By Jeffrey Smith
Investing.com – US President Joe Biden has again warned China that US forces will defend Taiwan in the event of an “unprecedented attack”. The United Kingdom closes its markets by bidding farewell to Queen Elizabeth II. Cryptocurrencies plummeted as investors lacked boldness from a week of aggressive central bank action, and Volkswagen estimates its Porsche unit at up to $75 billion. Here’s what you need to know in the financial markets on Monday, September 19th.
1. Biden Taiwan
President Joe Biden reiterated that US forces would defend Taiwan in the event of an invasion from China, prompting another angry reaction from Beijing.
Biden seemed to leave no room for misunderstanding, giving the same answer twice when pressed. However, the White House again felt the need to issue a separate statement at a later time reiterating that this was Biden’s personal view, not official US policy.
Historically, the United States has avoided taking a position on this issue, while offering its support to Taiwan in all other ways.
The question of how much the United States might risk war with the People’s Republic of China has become increasingly urgent this year as Beijing ramped up its rhetoric about “reunification” with Taiwan, at the same time that the United States offered significant military assistance to Ukraine to help it defend itself against attacks. Russian.
2. Cryptocurrency drops ahead of central bank meetings
It fell to its lowest level in three months at the start of a week that is likely to see significant tightening in global monetary policy.
Momentum from the cryptocurrency has been waning since August in the US that fueled speculation that the Federal Reserve may raise its key by 100 basis points later this week, instead of the 75 basis point consensus. Other big gains are also expected from Sweden, Norway, Switzerland and the Bank of England.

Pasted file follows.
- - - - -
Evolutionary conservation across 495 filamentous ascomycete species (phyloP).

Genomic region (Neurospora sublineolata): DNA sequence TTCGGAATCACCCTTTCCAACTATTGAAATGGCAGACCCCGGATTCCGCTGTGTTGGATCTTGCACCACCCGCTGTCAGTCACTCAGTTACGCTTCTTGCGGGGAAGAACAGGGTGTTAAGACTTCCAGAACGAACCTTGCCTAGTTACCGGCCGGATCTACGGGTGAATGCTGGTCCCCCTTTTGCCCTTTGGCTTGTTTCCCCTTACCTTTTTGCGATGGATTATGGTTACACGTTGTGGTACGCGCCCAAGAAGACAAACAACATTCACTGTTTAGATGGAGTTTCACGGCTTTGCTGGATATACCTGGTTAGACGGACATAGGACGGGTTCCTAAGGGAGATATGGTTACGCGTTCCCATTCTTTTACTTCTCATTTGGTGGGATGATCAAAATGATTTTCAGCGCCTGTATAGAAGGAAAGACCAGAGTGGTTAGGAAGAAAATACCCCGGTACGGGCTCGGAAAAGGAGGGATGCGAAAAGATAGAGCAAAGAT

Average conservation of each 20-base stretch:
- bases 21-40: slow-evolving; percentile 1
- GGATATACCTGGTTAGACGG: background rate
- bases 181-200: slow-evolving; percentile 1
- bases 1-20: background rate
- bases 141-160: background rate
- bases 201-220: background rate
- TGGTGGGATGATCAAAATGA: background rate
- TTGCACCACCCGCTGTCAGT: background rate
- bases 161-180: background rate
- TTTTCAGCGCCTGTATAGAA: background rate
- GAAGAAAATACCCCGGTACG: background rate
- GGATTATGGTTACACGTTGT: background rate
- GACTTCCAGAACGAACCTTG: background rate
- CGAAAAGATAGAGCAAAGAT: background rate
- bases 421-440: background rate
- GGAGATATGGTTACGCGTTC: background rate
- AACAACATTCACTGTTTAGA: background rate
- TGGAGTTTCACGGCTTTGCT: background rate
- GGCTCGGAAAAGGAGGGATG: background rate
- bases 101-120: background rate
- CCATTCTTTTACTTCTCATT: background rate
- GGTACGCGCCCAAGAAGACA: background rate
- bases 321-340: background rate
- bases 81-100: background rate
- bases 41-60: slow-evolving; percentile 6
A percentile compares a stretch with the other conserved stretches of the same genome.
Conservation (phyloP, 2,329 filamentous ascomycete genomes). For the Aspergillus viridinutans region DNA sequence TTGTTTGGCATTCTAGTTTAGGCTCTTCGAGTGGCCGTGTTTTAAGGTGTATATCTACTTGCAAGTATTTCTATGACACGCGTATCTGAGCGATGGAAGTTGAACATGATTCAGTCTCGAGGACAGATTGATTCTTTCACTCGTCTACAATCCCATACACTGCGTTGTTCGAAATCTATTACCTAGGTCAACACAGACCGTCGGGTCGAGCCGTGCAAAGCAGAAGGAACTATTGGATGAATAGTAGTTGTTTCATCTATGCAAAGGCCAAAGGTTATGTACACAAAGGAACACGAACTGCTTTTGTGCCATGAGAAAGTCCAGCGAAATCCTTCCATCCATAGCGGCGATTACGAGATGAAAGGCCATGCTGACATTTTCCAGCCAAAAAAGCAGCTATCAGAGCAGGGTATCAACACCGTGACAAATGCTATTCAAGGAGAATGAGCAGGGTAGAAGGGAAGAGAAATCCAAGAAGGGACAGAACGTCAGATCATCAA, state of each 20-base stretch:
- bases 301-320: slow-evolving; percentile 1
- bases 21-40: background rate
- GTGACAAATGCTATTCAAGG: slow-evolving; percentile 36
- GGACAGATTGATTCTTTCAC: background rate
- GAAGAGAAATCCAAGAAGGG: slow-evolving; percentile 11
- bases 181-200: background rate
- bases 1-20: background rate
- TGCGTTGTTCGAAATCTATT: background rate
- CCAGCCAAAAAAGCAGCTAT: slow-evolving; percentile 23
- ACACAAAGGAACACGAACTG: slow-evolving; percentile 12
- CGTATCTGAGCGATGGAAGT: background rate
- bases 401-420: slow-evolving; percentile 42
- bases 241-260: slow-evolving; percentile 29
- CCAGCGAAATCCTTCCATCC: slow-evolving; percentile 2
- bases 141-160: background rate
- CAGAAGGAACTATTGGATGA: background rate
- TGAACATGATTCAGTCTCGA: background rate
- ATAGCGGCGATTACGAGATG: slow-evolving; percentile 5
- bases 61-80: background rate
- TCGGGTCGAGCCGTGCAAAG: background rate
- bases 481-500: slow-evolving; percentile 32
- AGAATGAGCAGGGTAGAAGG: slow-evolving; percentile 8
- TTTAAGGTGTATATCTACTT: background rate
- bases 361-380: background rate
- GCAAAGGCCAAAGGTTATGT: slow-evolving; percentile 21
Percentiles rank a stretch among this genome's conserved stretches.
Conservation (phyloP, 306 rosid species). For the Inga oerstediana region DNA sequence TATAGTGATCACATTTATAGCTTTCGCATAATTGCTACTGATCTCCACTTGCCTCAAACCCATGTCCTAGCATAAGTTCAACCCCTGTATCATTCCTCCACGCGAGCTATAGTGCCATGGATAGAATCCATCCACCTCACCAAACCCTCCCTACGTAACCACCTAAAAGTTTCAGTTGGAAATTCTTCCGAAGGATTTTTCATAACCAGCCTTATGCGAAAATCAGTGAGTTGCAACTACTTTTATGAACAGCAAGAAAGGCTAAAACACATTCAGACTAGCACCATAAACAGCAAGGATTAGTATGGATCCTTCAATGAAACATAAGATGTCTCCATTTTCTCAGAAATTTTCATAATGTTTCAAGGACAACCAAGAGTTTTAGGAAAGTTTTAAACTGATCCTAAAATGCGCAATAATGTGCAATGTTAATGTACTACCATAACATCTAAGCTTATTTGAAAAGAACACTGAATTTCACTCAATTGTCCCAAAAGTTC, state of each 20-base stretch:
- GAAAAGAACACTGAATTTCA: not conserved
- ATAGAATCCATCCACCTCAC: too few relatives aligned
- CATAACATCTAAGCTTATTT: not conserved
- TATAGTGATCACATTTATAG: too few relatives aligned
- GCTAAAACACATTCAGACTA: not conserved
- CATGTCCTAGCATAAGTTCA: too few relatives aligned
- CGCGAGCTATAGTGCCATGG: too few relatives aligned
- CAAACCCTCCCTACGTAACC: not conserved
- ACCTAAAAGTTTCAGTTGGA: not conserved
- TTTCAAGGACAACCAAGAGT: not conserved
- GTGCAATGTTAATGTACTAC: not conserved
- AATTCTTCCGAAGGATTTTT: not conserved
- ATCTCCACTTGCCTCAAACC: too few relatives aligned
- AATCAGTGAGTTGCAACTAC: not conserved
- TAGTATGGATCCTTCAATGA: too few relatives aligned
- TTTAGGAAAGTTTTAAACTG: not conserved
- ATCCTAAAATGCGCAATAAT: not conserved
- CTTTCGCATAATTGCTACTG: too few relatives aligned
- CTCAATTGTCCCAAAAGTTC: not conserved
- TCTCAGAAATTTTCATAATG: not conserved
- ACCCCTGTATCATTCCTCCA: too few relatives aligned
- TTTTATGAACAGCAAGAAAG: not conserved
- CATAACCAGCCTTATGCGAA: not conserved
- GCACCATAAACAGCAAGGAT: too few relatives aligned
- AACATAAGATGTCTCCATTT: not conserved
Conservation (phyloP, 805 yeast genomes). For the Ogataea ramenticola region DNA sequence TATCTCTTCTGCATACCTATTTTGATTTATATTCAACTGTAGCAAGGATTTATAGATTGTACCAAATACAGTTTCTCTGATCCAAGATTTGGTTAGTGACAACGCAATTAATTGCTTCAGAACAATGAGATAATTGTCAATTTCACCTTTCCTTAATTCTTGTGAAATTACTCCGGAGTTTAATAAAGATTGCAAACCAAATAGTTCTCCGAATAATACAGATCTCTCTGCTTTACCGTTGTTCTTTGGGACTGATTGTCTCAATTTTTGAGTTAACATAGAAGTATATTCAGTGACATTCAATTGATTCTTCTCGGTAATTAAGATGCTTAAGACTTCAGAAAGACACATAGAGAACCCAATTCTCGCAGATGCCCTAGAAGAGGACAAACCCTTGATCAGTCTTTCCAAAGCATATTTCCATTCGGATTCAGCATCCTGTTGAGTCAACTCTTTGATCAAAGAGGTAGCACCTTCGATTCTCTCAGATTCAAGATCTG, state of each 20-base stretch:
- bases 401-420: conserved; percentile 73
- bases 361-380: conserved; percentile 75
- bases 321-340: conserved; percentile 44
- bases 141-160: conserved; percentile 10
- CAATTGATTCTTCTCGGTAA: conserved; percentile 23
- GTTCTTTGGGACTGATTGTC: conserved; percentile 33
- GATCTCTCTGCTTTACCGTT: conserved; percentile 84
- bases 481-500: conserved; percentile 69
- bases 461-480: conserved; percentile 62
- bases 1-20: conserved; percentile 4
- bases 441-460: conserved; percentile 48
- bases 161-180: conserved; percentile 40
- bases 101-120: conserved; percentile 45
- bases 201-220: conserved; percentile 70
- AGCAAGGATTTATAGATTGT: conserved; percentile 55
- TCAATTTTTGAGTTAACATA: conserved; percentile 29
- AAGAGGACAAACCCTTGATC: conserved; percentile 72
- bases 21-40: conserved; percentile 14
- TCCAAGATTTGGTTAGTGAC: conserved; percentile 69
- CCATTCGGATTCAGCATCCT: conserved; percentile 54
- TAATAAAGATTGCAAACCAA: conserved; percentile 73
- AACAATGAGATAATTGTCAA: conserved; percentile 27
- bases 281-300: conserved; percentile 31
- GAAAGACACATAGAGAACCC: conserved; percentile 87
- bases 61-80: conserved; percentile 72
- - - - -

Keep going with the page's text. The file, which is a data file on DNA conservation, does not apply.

It was not helped by the sense of failure due to the long-awaited failure of Ethereum’s “consolidation” which led to an immediate rebound in demand for the network token. Ether is down 9.3% overnight to a two-month low of $1,298.62, while Bitcoin is down 7.2% to $18,489.00.
3. Assignment of shares to extend losses upon opening; Volkswagen sets the Porsche rating range
US stock markets are set to open under the same cloud of reduced risk appetite, extending last week’s declines.
By 06:20 EST (10:20 GMT), it was down 301 points, or 1.0%, while it was down by the same amount and down 1.1%. The three monetary benchmarks lost between 4.8% and 6.7% last week, their worst week in three months.
Stocks likely to come into focus later include AutoZone (NYSE:), which is set to report earnings. Focus will also be placed on Volkswagen AG ADRs (OTC :), after the company announced the IPO price range for its Porsche unit. Volkswagen aims to value up to 75 billion euros ($75 billion) with the offer, which it hopes will unlock value and help fund its transition to electric mobility.
“The monthly housing market report is the only notable component of the data calendar.
4. United Kingdom burial of Queen Elizabeth II
World leaders descended on London for the funeral of Queen Elizabeth II. UK markets are closed today, dragging down trade across most of Europe.
However, trading continued, losing 0.4% to $1.1366, to test the 37-year low hit on Friday after dismal August data.
The data pushed market participants in the direction of expecting the BoE to reach just 50 basis points at the rescheduled MPC meeting later this week. Sterling is also under pressure due to uncertainty about the direction fiscal policy will take under the new government of Prime Minister Liz Truss.
5. Oil drops due to demand concerns
Crude oil prices fell more than $100 on concerns about the state of the global economy, with further weakness expected in China despite the lifting of Covid-19 restrictions in the major city of Chengdu at the end of last week.
By 06:30 ET, futures were down 1.9% at $83.10 a barrel, while they were down 1.9% at $87.91 a barrel, testing a seven-month low. There was little support even from a report saying that OPEC and its allies missed their monthly production target by more than 3.5 million barrels last month.
Prices also continued to fall, as traders took a more optimistic view of Europe’s chances of getting through the winter without Russian gas. Recent Russian setbacks on the battlefield, and diplomatic pressure on President Vladimir Putin evident in last week’s exchanges with Xi Jinping and Narendra Modi, have allayed concerns about Moscow’s influence over energy markets.